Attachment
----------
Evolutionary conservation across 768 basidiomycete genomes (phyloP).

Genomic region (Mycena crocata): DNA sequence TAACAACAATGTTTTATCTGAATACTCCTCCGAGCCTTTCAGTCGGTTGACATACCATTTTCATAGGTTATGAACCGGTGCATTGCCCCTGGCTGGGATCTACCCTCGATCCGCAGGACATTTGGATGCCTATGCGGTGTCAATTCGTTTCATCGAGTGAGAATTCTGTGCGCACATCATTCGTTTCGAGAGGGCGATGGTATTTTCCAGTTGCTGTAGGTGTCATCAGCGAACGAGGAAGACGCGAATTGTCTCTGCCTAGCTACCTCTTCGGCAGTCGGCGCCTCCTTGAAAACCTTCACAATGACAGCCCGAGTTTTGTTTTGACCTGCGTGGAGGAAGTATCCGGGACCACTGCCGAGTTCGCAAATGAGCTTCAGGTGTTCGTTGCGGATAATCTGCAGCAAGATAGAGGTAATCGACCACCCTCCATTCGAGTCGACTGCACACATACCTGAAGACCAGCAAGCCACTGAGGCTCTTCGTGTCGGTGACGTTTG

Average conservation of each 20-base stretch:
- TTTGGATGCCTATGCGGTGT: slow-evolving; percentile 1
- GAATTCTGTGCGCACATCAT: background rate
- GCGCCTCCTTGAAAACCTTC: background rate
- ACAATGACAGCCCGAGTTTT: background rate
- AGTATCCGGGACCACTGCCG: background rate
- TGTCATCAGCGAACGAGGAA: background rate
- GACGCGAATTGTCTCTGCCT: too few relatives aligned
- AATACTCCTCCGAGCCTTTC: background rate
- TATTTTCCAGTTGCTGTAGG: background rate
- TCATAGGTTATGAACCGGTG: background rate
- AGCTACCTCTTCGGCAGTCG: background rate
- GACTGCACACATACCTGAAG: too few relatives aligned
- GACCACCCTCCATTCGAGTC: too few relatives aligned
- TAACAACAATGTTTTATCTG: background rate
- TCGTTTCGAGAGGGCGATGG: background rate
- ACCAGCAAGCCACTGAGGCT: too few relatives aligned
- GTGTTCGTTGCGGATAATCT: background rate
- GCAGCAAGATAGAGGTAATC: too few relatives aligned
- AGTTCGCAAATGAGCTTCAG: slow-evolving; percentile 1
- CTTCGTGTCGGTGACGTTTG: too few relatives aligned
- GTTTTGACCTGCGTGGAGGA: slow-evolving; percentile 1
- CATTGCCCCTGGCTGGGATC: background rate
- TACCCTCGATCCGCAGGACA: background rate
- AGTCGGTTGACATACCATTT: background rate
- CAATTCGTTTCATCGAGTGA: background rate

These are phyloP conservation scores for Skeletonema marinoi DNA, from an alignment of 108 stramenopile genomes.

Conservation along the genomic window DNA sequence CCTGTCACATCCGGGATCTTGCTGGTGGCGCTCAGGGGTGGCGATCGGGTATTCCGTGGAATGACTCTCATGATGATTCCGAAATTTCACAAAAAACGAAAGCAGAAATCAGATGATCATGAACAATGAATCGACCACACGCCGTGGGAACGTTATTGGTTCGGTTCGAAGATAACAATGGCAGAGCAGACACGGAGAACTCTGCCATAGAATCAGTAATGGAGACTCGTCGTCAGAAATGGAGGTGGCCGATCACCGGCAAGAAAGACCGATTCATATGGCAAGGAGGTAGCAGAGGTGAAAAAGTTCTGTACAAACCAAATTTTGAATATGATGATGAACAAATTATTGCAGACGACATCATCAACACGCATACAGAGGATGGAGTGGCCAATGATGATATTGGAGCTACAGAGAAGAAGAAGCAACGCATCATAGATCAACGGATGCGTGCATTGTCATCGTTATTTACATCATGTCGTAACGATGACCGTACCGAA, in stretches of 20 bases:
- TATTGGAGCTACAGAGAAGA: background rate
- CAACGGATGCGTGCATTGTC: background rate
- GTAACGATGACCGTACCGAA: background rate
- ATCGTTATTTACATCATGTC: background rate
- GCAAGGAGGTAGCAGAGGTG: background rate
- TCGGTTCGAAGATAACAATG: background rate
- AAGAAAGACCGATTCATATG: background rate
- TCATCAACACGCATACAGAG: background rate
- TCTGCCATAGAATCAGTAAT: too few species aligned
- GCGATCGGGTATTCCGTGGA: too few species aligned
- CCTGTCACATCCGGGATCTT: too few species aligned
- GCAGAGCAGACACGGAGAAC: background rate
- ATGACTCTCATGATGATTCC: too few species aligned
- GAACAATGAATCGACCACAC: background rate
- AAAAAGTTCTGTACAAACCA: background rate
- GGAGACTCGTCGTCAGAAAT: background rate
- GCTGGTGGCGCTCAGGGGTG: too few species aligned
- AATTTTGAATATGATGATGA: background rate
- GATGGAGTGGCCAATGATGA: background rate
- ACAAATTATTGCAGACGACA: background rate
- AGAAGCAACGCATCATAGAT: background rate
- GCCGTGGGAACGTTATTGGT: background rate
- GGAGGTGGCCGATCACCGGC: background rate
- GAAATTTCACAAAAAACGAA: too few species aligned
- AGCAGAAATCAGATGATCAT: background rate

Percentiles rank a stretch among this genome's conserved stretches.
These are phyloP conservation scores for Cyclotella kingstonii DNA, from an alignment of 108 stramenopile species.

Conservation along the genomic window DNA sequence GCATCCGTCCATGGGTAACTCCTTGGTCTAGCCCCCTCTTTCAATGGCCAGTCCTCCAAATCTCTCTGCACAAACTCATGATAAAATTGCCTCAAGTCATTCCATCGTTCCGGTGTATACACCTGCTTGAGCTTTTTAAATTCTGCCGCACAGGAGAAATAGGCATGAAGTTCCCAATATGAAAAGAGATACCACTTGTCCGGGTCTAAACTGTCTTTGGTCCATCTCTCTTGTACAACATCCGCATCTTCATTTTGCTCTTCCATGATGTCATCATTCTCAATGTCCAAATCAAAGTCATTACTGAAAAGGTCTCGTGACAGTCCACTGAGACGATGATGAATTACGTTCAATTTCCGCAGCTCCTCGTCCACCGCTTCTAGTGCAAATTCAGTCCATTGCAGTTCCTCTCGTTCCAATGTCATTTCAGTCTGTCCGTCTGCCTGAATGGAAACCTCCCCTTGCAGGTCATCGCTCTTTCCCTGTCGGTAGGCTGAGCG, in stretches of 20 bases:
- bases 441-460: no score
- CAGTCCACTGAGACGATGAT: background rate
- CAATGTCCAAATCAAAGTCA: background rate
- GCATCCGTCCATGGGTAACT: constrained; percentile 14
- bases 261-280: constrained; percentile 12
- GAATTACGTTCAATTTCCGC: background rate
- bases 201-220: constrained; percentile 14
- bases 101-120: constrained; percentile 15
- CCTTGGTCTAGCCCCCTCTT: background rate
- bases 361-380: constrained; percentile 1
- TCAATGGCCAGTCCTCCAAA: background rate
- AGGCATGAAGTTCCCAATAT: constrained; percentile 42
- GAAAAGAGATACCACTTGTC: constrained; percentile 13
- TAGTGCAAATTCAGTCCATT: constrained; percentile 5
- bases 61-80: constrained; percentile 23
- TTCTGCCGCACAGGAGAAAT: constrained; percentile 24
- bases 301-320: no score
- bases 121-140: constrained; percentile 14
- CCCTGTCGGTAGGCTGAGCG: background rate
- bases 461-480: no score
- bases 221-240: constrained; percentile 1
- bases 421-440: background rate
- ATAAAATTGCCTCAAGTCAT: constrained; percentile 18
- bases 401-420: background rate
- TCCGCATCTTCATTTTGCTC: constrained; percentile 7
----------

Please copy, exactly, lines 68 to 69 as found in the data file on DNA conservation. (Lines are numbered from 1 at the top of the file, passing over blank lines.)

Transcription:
- bases 361-380: constrained; percentile 1
- TCAATGGCCAGTCCTCCAAA: background rate